At Your Service - Tech Learning

At Your Service

Miami Dade's Debbie Karcher discusses the art of top-notch customer service.
Publish date:

As CTO of the Miami Dade County Public School District in Florida, Debbie Karcher heads up the Information Technology Services division, a centralized group that supports some 360,000 students and 50,000 full-time and part-time employees. School CIO caught up with Karcher recently and learned about her customer service best practices.

Q. “Customer Service” typically describes something that happens at a store or in a corporation. Can you describe what customer service means to you?

There are two types of support we provide. The first is the typical IT-type function: programming, reports, system-wide issues. The second is supporting users, and we’ve implemented some support models and best practices to effectively do that. Each school [in the district] has either a full-time technician or shares a technician. What used to happen is that the schools would hire these people themselves and they would report to the principal. But the principal’s core focus is on achievement, not necessarily technology. And we would often be saddled with technicians who didn’t really know how to do the job well, and we would have to support individual schools with resources from IT Services. So we came up with a shared model. These technicians still report to the principal, but now we bring them into a 90-day training program. They work with us to learn our rules, policies, and procedures, what we want the schools to do from a technology perspective, and so on. It’s been pretty effective.

We also augment individual schools with a central group of field technicians. They manage new construction projects, renovation, security, and so forth. This same group supports those schools that have big technology projects going on.

Q. What is the philosophy driving this?

We’re really focused on the school and the teacher. We wanted teachers to be able to get help when they needed it. Because if the technology isn’t working, learning is probably not taking place. The model we try to teach is that using information, and getting information, is easy. If teachers don’t think so, we haven’t done our job right.

Q. Are there specific systems in place to help you achieve this philosophy?

We recently released what we call a “portal lite.” [With the portal], teachers have access to all students by class; parents have access to student information and grades; and students have access to information that’s relevant to them. Before that, we gave teachers access to a gradebook system, to data warehouse and student performance indicator software; but they had to access this information from different places within our system. We also implemented password reset software. Resources didn’t let us increase our help desk, but when we took away [password reset requests], it allowed us to answer more pertinent calls.

Q. How do you know people are satisfied?

We do customer satisfaction surveys every six or seven [hardware /software request] tickets that we work on. Our user experience has been fairly good.

Q. How long has it taken you to get to where you are now, and how far do you have to go?

You need the infrastructure in place to be able to support this. Part of that we started building about four years ago, but most of it has taken place in the last two by implementing a data warehouse, service desk, patch management, antivirus, and password reset software. The other thing we did is run dark fiber—high volume cabling—to the schools, increasing bandwidth. We’ve also implemented caching servers so when people are accessing media-rich data they have it immediately. In the next five years, we really want to meet the anytime anywhere goal, so wherever I sit down and log on I’m seeing my desk top, my space.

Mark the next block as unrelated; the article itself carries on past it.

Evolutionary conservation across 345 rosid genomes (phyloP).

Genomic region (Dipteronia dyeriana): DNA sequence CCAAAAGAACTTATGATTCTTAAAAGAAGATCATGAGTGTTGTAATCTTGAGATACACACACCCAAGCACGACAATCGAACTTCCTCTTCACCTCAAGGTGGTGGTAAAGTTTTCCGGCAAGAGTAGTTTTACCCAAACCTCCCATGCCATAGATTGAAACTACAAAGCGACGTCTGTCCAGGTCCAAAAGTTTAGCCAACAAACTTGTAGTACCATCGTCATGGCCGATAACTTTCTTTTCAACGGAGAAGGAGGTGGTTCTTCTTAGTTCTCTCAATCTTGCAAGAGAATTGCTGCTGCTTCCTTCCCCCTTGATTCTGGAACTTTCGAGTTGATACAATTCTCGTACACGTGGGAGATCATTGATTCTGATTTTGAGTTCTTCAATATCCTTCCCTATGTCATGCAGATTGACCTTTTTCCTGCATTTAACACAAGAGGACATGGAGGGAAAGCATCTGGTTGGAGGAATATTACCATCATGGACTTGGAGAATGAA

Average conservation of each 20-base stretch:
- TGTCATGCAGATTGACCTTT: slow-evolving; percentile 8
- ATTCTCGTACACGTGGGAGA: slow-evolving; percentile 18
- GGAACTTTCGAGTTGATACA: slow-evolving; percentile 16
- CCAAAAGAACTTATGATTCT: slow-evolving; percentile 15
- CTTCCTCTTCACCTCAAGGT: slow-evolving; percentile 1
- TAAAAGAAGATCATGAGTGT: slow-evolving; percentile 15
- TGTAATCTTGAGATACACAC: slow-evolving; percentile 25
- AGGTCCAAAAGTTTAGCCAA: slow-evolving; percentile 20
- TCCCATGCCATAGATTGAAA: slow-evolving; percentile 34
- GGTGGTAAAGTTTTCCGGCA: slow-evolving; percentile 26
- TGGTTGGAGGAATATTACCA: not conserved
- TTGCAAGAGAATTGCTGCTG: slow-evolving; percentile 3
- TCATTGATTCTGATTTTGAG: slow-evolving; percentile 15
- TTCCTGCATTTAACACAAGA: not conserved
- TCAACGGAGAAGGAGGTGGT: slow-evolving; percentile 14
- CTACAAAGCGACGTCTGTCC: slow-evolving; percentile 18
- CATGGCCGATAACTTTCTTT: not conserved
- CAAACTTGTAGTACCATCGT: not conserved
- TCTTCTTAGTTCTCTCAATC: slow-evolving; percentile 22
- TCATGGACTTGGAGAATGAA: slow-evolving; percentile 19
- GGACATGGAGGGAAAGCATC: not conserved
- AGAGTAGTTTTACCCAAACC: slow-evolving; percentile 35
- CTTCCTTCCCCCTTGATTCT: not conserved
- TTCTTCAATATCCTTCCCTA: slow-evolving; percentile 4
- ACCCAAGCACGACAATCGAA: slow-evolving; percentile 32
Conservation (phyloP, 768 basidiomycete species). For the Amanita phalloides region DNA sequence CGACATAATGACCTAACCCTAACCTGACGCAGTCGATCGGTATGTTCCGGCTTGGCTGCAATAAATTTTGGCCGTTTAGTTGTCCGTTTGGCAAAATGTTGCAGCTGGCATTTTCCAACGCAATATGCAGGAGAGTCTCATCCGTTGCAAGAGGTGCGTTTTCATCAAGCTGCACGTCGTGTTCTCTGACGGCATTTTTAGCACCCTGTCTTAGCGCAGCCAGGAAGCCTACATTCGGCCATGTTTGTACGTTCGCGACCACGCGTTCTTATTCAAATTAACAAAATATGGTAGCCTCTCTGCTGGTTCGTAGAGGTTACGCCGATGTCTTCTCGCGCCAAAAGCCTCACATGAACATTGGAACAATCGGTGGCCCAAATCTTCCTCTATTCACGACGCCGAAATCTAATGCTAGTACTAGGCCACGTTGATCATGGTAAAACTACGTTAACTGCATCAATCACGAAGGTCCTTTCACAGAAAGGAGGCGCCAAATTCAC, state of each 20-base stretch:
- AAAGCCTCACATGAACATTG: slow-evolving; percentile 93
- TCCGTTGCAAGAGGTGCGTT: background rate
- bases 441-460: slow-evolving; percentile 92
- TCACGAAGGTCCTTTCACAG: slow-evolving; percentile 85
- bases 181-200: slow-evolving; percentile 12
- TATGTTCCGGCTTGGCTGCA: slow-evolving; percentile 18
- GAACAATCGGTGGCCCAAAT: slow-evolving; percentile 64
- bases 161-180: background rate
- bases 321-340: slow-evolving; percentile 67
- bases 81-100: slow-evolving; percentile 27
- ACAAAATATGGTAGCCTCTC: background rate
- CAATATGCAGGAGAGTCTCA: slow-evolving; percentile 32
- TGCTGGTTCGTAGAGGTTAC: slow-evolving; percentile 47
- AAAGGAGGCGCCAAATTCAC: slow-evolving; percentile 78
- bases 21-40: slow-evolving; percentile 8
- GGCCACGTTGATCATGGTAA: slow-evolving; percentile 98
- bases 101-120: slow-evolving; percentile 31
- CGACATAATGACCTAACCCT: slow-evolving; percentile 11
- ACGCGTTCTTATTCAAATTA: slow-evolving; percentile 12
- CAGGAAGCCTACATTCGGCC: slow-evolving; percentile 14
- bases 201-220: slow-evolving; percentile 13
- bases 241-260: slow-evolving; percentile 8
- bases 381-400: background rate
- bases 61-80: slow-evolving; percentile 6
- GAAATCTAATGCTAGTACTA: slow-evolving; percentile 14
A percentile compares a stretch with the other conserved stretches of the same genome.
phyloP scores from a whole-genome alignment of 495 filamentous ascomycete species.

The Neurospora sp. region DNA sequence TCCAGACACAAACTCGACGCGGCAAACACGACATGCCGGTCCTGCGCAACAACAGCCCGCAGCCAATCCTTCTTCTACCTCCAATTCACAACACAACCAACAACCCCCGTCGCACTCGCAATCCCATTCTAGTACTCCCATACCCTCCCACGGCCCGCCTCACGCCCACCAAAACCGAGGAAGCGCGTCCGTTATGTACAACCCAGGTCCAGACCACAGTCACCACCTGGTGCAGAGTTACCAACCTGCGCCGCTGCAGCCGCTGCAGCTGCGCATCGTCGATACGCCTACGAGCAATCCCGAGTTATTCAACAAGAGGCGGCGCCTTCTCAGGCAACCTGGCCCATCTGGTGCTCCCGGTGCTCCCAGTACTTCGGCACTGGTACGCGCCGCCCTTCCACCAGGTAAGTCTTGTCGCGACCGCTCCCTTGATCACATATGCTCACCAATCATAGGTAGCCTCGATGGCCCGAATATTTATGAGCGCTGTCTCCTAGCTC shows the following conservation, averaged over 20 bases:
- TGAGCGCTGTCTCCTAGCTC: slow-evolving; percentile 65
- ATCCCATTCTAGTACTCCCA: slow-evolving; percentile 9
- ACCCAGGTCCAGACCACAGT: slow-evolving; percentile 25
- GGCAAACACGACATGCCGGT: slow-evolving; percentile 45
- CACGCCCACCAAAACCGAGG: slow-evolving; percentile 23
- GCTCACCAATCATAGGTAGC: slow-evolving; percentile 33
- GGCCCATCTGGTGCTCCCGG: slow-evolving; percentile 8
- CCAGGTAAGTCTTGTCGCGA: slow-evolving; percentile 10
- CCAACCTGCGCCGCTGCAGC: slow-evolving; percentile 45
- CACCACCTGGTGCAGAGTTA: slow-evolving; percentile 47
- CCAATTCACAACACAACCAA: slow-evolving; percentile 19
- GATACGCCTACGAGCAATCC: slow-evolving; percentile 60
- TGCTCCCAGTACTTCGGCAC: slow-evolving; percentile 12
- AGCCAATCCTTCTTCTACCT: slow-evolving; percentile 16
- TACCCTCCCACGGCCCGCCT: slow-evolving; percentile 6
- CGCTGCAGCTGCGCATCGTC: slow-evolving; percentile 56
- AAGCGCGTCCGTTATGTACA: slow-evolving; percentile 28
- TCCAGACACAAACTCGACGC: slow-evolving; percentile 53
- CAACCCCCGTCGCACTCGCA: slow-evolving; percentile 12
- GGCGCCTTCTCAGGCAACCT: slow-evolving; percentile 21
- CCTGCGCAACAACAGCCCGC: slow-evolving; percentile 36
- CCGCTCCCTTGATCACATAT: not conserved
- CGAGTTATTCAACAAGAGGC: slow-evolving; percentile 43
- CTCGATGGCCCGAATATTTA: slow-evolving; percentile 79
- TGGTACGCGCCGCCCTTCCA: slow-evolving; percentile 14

Susie Meserve, former assistant editor of Technology & Learning, is a writer living in San Francisco.

Interested in learning more? E-mail Debbie Karcher at



Whiteboards at Your Service

from Technology & Learning Interactive whiteboards can assist teachers, students, trainers, and district office personnel. Whiteboard recorder software captures every step of students' work for later playback. Interactive whiteboards have made quite a splash in classrooms in recent years. When a

IT Service Management Suite, for education

SysAid Technologies Ltd., ( ), provider of IT Service Management and Customer Service Support (CSS) software, launched today a new Education Edition of its IT Service Management Suite.

Resetting At-Ease Administrator Password

Question: The previous Macintosh computer lab teacher did not document the At Ease password and we cannot get in to change settings. How can we reset the password? The IT Guy says: The answer to this question depends on what version of the Mac OS and At Ease you are running. If you have a Utilities floppy disk

At the Drop of a Hat

Tip: What do you do with all the tutorials, tips, and answers to questions that your teachers need at the drop of a hat? A website with technology tips has turned out to be a solution that many schools have adopted and even added to. On your school server or district Intranet, create a resource website that

Cloud services for education

IBM today announced  the IBM SmartCloud for Education, a set of cloud services and offerings designed to help education systems leverage predictive analytics, enhance researcher effectiveness, and alleviate constrained lab resources for learning. 

At the District: Upper Saddle River, NJ

Who We Are: The Upper Saddle River School District, located in northern New Jersey's Bergen County, is a K-8 district with an enrollment of approximately 1365. The school system consists of three facilities: Reynolds Elementary (Pre-K to 2), Bogert Elementary (3 to 5) and Cavallini Middle School (6-8). The